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By Kimberly Koury, MD

What is Achilles Tendonitis?

Achilles tendinitis is a very common condition that occurs to the large tendon at the back of the heel that is formed from the calf muscle attaching to the heel bone. The Achilles tendon is the largest tendon in the body and helps you push off when you walk, run, jump and climb stairs.  It is the tendon that helps you stand up on your tippy toes.  Due to these high forces going through the tendon as well as blood supply concerns, it is prone to overuse and development of tendonitis.  Tendinitis is acute inflammation of the tendon and it can be associated with swelling, pain and irritation.  This is the body’s natural response to injury.  Sometimes the word tendinopathy is used when the condition has become more chronic in nature and the tendon actually may develop some microtears due to damage over time.  Typically the terms tendinitis, tendinosis or tendinopathy can be used interchangeably for the same problem.  These microtears and swelling that occurred are different from an acute Achilles tendon rupture/tearing from a sudden injury.

Types of Achilles Tendonitis

There are two types of commonly seen Achilles tendinitis which can be classified as insertional Achilles tendinitis or midsubstance Achilles tendinitis.  Mid substance Achilles tendinitis is the middle portion of the tendon approximately 6 cm above where it attaches at the bone of the heel.  This can lead to a focal area of thickening and tenderness.

Insertional Achilles tendinitis is used to describe inflammation of the tendon where it attaches to the heel bone (calcaneus).  This area is below the mid substance of the Achilles tendon.  This can be associated with an enlargement or bump on the back of the heel which is a bone spur from calcium developed within the Achilles tendon at the area of inflammation.  Both of these conditions can be associated with hardening and damage to the tendon fibers over time.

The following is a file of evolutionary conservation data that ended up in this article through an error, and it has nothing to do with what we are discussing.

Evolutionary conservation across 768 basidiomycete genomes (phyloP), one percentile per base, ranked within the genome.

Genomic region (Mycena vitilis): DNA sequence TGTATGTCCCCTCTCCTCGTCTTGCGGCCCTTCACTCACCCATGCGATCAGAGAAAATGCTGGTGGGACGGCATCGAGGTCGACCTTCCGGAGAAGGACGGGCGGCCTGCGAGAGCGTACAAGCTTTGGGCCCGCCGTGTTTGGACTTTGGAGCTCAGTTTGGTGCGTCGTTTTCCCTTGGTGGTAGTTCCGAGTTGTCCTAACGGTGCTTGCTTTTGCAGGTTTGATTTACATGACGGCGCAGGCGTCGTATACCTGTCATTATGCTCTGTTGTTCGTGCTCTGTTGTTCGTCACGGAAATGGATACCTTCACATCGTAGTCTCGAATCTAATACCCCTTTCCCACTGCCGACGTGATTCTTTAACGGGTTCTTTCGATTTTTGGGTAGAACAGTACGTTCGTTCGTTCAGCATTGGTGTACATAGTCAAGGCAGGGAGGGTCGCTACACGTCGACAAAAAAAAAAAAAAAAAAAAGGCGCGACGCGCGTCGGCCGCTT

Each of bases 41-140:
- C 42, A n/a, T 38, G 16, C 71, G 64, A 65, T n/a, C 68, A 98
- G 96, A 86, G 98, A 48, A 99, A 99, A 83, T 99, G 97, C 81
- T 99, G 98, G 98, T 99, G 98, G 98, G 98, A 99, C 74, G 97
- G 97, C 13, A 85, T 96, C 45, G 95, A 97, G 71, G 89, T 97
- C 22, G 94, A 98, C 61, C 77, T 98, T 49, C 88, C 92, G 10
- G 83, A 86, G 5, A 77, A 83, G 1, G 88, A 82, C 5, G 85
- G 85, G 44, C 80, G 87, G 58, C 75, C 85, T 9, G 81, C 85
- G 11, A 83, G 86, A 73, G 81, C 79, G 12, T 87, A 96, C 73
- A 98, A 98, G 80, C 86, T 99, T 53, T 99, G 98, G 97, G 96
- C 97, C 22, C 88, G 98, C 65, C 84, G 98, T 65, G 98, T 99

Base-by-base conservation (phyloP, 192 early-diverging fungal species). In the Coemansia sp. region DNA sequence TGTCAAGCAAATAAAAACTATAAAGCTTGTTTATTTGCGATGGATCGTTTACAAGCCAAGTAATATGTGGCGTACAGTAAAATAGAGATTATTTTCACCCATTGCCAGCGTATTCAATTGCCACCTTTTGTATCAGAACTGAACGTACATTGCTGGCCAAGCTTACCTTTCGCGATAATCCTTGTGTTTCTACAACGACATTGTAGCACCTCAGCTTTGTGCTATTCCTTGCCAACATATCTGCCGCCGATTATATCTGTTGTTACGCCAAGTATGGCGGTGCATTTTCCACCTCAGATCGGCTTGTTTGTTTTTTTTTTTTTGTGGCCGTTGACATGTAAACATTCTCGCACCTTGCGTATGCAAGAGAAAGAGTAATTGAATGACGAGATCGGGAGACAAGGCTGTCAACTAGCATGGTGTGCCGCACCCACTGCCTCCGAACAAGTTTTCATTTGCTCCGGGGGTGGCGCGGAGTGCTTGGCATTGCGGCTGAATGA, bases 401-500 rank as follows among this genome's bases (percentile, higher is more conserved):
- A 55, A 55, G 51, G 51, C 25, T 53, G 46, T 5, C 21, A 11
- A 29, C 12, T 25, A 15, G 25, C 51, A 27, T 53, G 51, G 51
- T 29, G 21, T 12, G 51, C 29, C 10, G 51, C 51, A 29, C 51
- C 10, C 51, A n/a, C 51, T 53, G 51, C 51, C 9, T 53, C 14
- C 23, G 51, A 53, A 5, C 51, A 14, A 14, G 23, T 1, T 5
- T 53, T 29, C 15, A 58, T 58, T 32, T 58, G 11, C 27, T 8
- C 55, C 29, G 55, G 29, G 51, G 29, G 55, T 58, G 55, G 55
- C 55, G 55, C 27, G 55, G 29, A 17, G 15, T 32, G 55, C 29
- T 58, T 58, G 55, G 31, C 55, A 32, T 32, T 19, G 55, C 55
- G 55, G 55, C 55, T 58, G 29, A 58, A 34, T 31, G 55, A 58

Causes of Achilles Tendonitis

Both of these conditions are frequently associated with calf muscle tightness which places stress on the Achilles tendon.  Causes of Achilles tendinitis are not always related to a specific injury.  It is more typically associated with overuse and repetitive stress on the tendon.  This could be due to sudden increase or change in activity, tightness of the calf muscles, and genetics or anatomic considerations.

Symptoms of Achilles Tendonitis

Common symptoms include pain in the Achilles.  This is more typical when you first get up in the morning or when sitting for long periods of time and then begin walking.  It tends to worsen with activity especially pushing off with running, jumping or inclines.  There can be associated thickening and swelling within the tendon as well as warmth and redness in the area that is affected.  You may be able to feel a bone spur at the back of the heel that rubs on shoes.

If you are experiencing the above symptoms, typically your doctor will get x-rays to evaluate for bone spurs and calcification within the tendon as well as overall bone structure of the heel and foot.  At times MRI may be indicated to evaluate the tendon in more detail.  This is not typically needed for a diagnosis.

If you have associated injury with a sudden pop or feeling like you got kicked in the back of the leg, this is a reason to seek immediate medical attention.

Treatment for Achilles Tendonitis

Treatment options include rest, ice and anti-inflammatories.  Stretching is a key component of keeping the tendon healthy and reducing the stress on the Achilles tendon. Typically, your doctor will provide calf stretching exercises and possible physical therapy. Bracing, shoe wear or orthotics may also be discussed.  Lastly, other non operative interventions may include acupuncture or extracorporeal shockwave therapy.

Steroid injections are not recommended for Achilles conditions given the increased risk of rupture or tearing of the tendon. More information is needed on other types of injections such as PRP which have not been fully studied.

Once nonoperative treatment options have been exhausted, there are sometimes surgical interventions which may provide significant relief.  This will typically include debridement of the diseased portions of the tendon and possible lengthening of the calf (gastrocnemius) muscle.

Results of Achilles tendinitis surgery are generally very positive with a reported return to presurgical activity up to 75% of patients with approximately 90% patient satisfaction rate. 

References:
Achilles Tendinitis – OrthoInfo – AAOS. (n.d.). https://orthoinfo.aaos.org/en/diseases–conditions/achilles-tendinitis/